The opinion polls continue to suggest there is little to choose between Labour and the Conservatives, as has broadly been the case ever since last year’s General Election. Everybody else is far behind, though the Liberal Democrats do occasionally manage to nudge into double figures.
A closer reading of the polls, though, would seem to indicate that support for one and all is fragile. That picture is amply confirmed in the pattern of local by-elections.
It is not that there has been an unusual number of gains and losses (21 seats have changed hands in the 71 contests since May 2018), rather there have been some tidal shifts in the votes attracted by each party.
In the last few weeks alone, the Liberal Democrat vote share was down by 30 percentage points in Newquay, Cornwall, but the party gained the Watton-at-Stone ward in East Hertfordshire polling fully two-thirds of the vote from a standing start.
In Knaresborough, North Yorkshire, the party polled 400 more votes than in 2017 on a much lower turnout, to easily depose the Conservatives.
Labour, too, has had its ups and downs. In Neath Port Talbot’s Gwynfi ward, it suffered a calamity – slumping from 56 per cent of the vote to just 13 per cent to be swept aside by an Independent candidate. The Conservatives attracted just four votes in the same ward.
On the other hand, Labour nearly doubled its vote share and ran the Conservatives close in the Newton Regis and Warton ward of North Warwickshire – a constituency where the Conservatives posted one of their best results in the country at last year’s General Election.
As the governing party, the Conservatives themselves would expect reverses. They have lost a net five seats since May, but often still manage to sweep up the last vestiges of UKIP support in wards previously contested in 2015. Their victory in Thanet in July, for example, saw their vote share more than double.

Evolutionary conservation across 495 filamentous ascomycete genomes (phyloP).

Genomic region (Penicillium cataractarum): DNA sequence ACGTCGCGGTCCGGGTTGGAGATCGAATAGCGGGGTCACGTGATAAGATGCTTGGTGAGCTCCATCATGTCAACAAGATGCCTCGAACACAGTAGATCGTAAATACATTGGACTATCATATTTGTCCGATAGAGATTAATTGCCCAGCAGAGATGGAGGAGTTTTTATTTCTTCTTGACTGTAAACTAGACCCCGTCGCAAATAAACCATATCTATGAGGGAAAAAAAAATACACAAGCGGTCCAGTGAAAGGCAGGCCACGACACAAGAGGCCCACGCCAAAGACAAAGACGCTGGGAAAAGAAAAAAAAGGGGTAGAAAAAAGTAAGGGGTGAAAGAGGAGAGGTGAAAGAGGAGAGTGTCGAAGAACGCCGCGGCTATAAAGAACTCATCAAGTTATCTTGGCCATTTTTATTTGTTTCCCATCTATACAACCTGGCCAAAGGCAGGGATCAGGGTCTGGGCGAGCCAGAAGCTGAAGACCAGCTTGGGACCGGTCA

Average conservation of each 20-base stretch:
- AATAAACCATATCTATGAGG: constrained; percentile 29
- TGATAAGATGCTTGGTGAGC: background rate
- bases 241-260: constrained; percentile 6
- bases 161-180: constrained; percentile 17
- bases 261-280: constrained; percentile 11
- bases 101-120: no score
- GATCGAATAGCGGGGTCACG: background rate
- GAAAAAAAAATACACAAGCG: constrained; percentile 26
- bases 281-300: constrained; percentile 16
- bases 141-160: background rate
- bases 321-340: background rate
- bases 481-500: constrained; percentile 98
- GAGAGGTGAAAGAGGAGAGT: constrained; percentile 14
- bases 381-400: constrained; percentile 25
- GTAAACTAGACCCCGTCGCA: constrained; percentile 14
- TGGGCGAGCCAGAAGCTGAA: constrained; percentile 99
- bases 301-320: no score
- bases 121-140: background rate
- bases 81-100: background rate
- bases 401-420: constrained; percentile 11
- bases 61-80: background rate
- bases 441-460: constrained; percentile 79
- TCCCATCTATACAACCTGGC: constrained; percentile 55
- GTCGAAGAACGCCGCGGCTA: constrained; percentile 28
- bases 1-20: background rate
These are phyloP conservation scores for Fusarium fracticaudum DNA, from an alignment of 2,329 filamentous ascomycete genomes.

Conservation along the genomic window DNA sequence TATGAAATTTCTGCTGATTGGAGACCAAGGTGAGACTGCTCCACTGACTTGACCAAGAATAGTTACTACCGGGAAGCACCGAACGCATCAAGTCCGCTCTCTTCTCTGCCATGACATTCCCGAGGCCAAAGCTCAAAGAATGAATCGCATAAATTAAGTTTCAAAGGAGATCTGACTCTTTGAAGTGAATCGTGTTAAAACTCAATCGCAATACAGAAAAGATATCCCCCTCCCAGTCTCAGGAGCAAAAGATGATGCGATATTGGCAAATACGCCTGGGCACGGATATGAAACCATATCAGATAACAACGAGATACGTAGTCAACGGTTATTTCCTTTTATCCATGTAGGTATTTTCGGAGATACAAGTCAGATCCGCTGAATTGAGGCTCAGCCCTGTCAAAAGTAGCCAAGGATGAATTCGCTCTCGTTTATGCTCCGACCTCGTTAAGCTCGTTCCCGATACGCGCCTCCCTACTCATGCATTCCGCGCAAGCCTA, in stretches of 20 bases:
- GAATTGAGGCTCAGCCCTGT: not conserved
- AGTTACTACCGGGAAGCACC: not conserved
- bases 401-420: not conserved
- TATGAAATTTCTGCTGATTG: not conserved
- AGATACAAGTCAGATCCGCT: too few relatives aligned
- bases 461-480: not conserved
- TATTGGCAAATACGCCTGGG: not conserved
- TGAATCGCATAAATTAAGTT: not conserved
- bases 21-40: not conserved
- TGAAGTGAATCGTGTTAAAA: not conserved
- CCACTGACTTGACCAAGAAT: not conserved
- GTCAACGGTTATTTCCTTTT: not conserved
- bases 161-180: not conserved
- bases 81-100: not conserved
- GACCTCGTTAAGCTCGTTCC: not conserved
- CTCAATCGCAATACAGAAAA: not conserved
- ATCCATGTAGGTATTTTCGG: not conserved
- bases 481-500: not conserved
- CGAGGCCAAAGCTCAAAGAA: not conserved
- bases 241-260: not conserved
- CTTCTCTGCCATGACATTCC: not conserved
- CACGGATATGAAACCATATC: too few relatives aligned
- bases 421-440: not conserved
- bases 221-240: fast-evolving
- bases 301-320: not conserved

With both major parties riven by internal disputes, and with the UK set to leave the EU on whatever terms scarcely a month before next May’s local elections, it is likely that electoral volatility will continue to be commonplace, and that unforeseen issues or events have the potential to impact rapidly on voters’ opinions and behaviour. It is no time to try to be a soothsayer.
37.8% over Con Turnout 26%
|Carlisle, Denton Holme|
37.9% over Con Turnout 22.1%
LIB DEM HELD
28.2% over Ind
|Cumbria, Denton Holme|
31.5% over Con Turnout 22.1%
|East Hertfordshire, Watton-at-Stone|
LIB DEM GAIN FROM CON
37% over Con
|Knowsley, Halewood South|
11.9% over Ind
|Neath Port Talbot, Gwynfi|
IND GAIN FROM LAB
42% over Plaid Cymru Turnout 51%
|North Warwickshire, Newton Regis and Warton|
4.4% over Lab Turnout 32%
|North Yorkshire, Knaresborough|
LIB DEM GAIN FROM CON
19.8% over Con Turnout 30.3%
9.1% over Lab
|Sevenoaks, Farningham, Horton Kirby and South Darenth|
29% over Lib Dem Turnout 25.6%
|Tameside, Ashton Waterloo|
26% over Green Turnout 19.5%
18.9% over Con Turnout 23%